EC leaders urge Romania to open up the debate on justice laws
European Commission President Jean-Claude Juncker and First Vice-President Frans Timmermans issued a joint statement expressing their concerns about the latest developments in Romania regarding the independence of the country’s judicial system and its capacity to fight corruption.
“The independence of the Romanian judicial system and its capacity to combat corruption are the cornerstones of a strong Romania within the European Union. An essential condition to gradually give up the Cooperation and Verification Mechanism (CVM) is that the progress made so far in justice reform becomes irreversible,” the two EC leader wrote.
The Commission called on the Romanian Parliament to rethink the course of action proposed, to open up the debate in line with the Commission's recommendations and to build a broad consensus on the way forward.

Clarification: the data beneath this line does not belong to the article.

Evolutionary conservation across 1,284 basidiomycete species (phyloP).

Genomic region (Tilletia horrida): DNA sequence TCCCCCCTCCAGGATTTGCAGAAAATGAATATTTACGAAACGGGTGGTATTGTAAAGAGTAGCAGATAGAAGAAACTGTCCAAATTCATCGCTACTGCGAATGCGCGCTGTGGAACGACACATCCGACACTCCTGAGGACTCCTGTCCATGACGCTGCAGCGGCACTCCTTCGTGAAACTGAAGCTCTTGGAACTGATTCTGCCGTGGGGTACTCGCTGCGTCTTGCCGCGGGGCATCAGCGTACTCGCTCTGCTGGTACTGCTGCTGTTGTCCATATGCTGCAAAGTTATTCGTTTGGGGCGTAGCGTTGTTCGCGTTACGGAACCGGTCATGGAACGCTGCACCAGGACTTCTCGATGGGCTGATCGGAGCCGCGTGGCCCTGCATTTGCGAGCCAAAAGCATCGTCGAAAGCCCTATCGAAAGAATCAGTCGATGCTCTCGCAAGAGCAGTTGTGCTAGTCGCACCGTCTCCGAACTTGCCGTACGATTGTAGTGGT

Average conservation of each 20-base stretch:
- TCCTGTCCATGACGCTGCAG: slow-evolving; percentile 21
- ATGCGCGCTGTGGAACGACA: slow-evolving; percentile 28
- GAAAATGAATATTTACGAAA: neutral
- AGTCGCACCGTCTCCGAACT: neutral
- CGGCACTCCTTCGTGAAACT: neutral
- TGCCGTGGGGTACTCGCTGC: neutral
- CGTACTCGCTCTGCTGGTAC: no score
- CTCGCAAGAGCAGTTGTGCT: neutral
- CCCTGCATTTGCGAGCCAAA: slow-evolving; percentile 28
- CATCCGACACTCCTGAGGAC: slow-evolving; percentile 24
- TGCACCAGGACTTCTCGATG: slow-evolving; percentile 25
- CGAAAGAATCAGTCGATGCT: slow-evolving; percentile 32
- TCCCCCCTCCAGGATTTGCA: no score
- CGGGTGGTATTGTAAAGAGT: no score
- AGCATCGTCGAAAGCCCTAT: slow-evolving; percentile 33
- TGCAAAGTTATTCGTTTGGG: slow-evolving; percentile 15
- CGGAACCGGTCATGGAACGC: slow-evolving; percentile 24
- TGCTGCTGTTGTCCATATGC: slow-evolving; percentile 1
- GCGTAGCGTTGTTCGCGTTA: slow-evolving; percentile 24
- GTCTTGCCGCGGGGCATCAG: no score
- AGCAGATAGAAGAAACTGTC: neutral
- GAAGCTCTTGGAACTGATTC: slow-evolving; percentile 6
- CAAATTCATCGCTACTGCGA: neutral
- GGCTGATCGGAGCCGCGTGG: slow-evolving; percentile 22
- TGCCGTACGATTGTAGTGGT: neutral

The EC again warned against backtracking and will look thoroughly at the final amendments to the justice law, the criminal codes and laws on conflict of interest and corruption to determine the impact on efforts to safeguard the independence of the judiciary and combat corruption.
This is the second time the EC leaders react to the changes undertaken by Romania’s ruling coalition in the justice system. They also expressed their disapproval to the Romanian Government’s decision to change the criminal codes by emergency ordinance and without prior debate, at the beginning of last year, which sparked massive protests all over Romania. The Government gave up that initiative but the ruling PSD-ALDE coalition continued their quest to change the justice laws and the criminal codes in the Parliament.
In December 2017, the Parliament passed three important laws for the judicial system and announced important changes to the criminal codes. These were met with protests in Bucharest and other big cities and determined reactions of concern and warnings from the U.S. State Department and the embassies of several European countries.
The justice laws are currently analyzed by the Constitutional Court.